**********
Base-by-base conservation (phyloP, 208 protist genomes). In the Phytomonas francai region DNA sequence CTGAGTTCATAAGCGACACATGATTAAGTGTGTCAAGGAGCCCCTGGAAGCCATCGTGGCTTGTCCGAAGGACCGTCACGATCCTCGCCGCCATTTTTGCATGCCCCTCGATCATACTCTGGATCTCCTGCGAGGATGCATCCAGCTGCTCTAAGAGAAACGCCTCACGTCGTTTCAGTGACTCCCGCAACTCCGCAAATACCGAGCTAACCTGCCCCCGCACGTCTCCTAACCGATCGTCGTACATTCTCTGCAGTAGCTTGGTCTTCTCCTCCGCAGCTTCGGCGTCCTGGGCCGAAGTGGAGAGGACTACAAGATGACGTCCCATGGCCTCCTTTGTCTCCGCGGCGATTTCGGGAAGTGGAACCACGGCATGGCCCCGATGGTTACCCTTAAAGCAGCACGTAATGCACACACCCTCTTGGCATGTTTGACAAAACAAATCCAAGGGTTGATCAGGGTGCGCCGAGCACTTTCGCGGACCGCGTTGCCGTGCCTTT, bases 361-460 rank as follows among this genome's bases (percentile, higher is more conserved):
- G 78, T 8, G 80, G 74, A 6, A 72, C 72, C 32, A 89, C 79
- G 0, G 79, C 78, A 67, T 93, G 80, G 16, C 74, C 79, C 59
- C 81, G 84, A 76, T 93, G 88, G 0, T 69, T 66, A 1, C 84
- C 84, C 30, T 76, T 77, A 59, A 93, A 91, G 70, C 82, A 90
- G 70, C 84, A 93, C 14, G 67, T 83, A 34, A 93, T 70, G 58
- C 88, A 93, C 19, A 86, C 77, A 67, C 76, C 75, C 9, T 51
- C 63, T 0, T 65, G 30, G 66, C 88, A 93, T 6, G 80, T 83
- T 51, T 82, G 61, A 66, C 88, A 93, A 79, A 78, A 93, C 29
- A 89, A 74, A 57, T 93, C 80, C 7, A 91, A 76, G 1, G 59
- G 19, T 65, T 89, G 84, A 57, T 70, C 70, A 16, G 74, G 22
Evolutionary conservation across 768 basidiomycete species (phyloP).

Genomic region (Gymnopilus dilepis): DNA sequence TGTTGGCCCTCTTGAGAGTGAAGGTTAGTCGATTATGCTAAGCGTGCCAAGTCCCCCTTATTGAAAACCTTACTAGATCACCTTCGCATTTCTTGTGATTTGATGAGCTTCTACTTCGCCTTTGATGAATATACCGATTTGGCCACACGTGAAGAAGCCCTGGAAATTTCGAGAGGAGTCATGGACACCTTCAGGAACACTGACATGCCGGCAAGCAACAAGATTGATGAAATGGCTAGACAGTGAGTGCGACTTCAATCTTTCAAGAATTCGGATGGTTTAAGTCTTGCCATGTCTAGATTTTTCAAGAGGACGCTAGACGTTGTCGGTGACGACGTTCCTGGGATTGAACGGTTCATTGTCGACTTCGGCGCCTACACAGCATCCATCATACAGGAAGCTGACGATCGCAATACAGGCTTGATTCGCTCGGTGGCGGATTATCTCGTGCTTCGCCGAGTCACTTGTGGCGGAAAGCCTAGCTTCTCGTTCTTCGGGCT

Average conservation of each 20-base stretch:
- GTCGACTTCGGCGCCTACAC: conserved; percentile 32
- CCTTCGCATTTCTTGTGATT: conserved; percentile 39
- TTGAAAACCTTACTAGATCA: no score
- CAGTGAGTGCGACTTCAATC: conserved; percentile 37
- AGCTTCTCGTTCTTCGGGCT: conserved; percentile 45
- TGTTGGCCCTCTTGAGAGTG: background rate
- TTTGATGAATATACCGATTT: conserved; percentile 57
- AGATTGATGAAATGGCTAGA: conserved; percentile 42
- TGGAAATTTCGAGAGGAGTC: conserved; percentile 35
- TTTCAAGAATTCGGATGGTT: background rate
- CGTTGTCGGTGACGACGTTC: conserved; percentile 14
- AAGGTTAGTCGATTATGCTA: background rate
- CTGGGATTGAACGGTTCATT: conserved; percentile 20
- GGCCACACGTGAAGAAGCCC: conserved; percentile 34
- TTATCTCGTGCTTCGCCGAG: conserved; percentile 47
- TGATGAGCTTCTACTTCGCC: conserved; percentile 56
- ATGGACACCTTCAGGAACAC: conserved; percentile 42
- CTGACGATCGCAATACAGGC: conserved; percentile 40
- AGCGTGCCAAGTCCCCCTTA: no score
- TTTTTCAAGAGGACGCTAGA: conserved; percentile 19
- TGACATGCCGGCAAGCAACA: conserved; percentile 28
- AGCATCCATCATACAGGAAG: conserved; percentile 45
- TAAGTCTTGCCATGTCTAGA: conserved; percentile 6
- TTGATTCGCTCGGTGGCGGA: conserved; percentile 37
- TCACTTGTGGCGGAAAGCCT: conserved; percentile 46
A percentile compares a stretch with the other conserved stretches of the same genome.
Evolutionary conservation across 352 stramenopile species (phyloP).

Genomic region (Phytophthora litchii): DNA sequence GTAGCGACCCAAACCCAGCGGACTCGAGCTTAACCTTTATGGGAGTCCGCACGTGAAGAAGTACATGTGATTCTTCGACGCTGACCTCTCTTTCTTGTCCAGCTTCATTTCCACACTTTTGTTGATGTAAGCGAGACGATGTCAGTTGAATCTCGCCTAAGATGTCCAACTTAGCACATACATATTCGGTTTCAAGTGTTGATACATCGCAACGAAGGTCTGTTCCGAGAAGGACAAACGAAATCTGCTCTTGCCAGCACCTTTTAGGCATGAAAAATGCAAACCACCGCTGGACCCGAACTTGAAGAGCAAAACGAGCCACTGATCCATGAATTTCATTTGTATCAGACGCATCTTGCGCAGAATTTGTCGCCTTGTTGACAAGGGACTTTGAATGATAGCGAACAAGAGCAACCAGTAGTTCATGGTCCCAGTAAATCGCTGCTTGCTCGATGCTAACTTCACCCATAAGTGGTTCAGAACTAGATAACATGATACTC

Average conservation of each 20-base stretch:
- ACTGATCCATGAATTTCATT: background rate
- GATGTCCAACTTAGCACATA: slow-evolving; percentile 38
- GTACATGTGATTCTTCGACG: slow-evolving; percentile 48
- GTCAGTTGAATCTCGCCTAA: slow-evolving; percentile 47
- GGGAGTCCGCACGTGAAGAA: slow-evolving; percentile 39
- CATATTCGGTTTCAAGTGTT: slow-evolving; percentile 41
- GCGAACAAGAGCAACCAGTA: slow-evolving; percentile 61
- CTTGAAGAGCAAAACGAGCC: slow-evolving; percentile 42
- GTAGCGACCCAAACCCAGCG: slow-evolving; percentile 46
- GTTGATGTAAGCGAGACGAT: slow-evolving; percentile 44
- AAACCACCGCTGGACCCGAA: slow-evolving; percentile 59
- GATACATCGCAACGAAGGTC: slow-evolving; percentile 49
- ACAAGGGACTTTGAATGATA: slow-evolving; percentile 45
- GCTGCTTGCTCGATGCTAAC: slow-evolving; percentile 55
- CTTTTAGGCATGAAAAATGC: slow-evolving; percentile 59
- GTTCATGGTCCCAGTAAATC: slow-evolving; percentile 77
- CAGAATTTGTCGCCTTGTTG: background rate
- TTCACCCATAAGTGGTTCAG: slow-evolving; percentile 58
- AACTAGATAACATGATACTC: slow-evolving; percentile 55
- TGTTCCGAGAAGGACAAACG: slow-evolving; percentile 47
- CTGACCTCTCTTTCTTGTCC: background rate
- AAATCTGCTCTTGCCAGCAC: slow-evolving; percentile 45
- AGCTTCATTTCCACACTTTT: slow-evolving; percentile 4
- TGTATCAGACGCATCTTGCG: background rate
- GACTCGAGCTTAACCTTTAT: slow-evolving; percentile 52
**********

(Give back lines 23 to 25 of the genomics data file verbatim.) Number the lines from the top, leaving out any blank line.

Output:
- TGGAAATTTCGAGAGGAGTC: conserved; percentile 35
- TTTCAAGAATTCGGATGGTT: background rate
- CGTTGTCGGTGACGACGTTC: conserved; percentile 14